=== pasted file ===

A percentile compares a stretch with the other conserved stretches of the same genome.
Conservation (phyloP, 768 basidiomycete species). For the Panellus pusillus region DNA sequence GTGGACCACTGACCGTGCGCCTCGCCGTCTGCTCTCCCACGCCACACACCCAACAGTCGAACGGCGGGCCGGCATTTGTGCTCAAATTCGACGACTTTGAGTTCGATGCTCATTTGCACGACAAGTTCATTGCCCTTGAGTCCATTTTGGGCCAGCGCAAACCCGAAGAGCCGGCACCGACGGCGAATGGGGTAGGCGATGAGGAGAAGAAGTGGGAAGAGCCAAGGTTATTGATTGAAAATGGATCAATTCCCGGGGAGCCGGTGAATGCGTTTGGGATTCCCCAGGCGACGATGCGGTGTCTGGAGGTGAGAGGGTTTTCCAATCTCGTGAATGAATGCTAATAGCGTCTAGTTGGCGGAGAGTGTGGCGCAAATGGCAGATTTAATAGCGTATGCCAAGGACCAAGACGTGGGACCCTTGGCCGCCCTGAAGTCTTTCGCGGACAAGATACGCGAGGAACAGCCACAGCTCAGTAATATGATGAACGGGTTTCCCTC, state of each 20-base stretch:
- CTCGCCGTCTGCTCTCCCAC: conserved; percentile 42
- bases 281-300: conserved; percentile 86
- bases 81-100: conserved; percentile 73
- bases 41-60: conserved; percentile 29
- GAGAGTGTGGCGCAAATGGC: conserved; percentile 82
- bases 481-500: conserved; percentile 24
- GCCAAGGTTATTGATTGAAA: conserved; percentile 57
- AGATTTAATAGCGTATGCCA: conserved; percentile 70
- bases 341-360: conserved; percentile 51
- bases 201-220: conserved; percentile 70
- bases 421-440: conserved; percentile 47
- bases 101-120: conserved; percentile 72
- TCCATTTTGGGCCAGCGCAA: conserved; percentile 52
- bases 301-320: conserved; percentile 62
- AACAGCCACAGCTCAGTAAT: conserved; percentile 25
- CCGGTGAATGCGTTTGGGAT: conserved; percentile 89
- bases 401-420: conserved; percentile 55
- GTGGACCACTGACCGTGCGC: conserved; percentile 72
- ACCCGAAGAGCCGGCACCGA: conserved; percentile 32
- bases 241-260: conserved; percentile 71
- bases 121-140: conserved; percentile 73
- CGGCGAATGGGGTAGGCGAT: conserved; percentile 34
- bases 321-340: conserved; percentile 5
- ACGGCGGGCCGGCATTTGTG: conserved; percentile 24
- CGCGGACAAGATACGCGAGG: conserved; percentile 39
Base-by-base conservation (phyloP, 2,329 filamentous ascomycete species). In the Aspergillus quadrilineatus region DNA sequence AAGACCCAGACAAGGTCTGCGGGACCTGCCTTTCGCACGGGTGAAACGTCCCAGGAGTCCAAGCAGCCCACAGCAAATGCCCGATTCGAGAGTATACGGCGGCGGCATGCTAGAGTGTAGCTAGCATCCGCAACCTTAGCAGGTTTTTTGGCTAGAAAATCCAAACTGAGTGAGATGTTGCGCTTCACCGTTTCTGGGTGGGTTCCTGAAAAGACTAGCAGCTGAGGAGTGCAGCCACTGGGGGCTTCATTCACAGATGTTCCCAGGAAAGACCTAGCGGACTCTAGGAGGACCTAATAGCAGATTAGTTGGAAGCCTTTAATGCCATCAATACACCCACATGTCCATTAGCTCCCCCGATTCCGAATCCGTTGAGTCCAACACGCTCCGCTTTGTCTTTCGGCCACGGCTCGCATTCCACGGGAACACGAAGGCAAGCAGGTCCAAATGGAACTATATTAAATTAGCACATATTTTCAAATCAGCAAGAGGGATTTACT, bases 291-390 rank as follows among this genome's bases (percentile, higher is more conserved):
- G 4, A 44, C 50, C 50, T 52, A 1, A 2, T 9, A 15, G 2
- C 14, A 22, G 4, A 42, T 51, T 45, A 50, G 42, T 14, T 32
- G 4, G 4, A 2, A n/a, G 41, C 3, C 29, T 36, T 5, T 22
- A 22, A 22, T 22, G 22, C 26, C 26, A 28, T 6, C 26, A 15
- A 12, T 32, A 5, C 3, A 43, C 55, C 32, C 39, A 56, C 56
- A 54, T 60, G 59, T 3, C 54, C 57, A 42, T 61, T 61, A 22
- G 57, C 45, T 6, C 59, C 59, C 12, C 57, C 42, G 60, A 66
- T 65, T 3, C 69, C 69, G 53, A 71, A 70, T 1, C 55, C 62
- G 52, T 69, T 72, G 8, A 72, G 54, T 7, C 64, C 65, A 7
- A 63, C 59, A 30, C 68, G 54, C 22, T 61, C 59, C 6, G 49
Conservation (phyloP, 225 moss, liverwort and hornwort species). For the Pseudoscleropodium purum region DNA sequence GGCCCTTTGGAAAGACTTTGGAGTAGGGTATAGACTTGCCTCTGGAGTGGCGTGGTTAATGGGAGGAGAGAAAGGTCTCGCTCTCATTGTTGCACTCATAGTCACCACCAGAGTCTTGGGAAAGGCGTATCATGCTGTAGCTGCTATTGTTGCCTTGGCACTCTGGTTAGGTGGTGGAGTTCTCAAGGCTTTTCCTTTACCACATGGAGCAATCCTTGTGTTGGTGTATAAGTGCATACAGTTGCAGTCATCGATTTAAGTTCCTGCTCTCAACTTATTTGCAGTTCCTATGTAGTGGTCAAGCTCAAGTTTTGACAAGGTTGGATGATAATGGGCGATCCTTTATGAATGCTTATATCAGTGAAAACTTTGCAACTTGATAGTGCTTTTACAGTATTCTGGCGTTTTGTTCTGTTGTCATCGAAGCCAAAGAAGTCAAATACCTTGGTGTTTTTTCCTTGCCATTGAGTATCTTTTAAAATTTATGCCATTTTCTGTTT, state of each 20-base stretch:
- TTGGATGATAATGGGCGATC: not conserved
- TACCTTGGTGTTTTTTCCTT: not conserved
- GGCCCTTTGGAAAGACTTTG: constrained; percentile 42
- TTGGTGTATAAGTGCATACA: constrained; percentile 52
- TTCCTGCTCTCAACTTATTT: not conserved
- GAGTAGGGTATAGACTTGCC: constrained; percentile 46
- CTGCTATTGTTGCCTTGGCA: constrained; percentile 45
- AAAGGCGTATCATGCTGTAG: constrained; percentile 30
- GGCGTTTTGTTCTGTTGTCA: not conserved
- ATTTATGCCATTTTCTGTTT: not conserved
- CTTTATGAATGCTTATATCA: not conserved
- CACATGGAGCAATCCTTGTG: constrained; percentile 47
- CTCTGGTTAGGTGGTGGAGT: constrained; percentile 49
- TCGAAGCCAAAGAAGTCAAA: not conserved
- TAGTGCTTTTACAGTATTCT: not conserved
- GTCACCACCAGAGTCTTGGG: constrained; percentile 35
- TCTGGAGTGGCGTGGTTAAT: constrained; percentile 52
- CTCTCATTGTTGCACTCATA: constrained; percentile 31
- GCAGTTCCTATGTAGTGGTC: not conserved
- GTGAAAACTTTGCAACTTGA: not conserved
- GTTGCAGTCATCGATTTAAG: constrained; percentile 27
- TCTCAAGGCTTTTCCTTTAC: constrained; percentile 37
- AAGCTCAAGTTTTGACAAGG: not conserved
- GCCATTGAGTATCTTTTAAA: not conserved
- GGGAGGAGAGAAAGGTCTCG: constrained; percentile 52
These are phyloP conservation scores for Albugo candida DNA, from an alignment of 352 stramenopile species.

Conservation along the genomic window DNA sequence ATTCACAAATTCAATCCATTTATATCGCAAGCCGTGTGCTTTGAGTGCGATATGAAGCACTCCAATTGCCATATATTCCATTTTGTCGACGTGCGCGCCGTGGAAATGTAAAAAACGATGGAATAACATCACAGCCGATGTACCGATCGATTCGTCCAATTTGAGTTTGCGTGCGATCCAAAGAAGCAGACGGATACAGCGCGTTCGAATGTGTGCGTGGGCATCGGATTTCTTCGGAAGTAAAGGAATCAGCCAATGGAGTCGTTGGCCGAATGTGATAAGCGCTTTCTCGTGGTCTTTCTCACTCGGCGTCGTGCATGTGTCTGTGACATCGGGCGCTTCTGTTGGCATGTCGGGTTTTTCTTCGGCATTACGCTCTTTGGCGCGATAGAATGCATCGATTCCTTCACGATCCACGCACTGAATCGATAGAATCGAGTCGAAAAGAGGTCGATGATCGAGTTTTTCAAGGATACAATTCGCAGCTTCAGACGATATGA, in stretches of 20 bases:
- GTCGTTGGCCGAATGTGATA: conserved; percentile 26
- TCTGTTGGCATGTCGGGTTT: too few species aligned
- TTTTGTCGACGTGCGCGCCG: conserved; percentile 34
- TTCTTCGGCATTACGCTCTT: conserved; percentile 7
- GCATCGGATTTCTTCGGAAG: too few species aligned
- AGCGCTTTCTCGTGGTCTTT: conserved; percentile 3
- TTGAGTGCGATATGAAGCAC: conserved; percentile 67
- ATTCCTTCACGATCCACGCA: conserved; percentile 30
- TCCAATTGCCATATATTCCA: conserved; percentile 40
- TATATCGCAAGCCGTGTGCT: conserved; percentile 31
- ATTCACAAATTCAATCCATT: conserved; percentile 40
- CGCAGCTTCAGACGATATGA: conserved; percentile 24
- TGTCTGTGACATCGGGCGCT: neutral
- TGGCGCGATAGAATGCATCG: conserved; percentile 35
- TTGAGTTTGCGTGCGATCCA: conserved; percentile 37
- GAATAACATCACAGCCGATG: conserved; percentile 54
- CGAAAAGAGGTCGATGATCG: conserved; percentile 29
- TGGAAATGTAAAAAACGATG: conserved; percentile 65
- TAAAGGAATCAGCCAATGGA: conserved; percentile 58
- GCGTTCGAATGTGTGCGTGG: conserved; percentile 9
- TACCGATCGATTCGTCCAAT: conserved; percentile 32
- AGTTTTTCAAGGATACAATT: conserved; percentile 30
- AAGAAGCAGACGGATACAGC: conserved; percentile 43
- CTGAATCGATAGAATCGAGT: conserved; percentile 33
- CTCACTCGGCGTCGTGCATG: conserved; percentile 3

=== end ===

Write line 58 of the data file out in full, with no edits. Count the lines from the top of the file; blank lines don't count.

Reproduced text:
- GCAGTTCCTATGTAGTGGTC: not conserved